I tend not to buy into all of the Valentine’s Day hoopla, but I live for books that work their way into my emotions. It’s not a very difficult thing to do, I cry all the time. I’m just going to go ahead and make a “tears” tag now – you can watch it grow. Good love stories will be all over that tag, but I think people tend to forget that a love story (and Valentine’s Day, for that matter) doesn’t always have to be between a romantic couple. Though there were some wonderful romantic stories last year, these tales of love stood out for different, but equally as beautiful, reasons.
Fourteen year old June feels like she belongs in the Middle Ages instead of on the fringes of her family and the only person who understands that is her Uncle Finn. When he dies of a disease no one will discuss, June is completely distraught until an encounter at his funeral allows her to form a relationship that will piece together the parts of his life.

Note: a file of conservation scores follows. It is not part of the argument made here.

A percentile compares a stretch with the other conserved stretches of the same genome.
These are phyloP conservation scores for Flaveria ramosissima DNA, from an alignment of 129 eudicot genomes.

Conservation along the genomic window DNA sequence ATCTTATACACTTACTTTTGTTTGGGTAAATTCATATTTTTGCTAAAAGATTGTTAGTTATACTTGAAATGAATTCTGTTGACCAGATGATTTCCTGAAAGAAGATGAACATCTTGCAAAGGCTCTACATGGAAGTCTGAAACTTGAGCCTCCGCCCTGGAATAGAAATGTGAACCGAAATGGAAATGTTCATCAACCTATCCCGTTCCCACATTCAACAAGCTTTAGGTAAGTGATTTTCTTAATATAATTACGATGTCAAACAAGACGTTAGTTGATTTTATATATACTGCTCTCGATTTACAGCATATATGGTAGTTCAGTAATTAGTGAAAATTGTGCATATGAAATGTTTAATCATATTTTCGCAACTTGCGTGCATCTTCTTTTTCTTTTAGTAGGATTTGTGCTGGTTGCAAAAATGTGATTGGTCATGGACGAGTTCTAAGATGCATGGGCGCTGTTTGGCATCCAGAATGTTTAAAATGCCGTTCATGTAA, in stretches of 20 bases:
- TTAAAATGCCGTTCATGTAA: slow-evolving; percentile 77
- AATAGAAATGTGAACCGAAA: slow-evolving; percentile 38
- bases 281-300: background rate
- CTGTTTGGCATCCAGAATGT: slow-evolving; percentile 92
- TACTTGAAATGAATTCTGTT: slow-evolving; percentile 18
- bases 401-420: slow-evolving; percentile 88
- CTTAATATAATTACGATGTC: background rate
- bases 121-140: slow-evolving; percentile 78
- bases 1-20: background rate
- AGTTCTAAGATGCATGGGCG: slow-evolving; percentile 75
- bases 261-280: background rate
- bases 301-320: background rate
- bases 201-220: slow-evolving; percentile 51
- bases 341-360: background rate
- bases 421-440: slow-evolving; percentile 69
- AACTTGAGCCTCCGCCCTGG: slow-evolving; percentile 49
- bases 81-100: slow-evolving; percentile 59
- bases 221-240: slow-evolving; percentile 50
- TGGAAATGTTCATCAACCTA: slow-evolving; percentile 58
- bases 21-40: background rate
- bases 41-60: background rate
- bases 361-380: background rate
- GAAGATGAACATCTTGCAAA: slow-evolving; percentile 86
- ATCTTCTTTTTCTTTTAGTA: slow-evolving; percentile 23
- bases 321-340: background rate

There is so much more to this novel that I would hate to share and spoil. It is heartbreakingly beautiful. It’s also a great testament to the important bonds that adults and children can forge between one another, while highlighting the feelings that come with new realizations about the people you look up to.
After losing his family, former stay at home dad Benjamin Benjamin pieces himself together enough to return to the working world as a caregiver to Trevor, a nineteen year-old with muscular dystrophy. Over time, Benjamin and Trevor develop a friendship that leads them on a journey of fun and forgiveness.
I’ve gushed over this book so much that I almost don’t know how to gush any more. It is hilarious and sad and SO GOOD. There is so much love bursting from every inch of this book, it should just have a big heart drawn on the front. Still, the most beautiful (and sob-inducing) relationship is between Benjamin and his two children. You will find yourself both aching to know what happened to them and knowing you won’t be able to handle it (I could.not.handle.it). I just can’t recommend this book enough.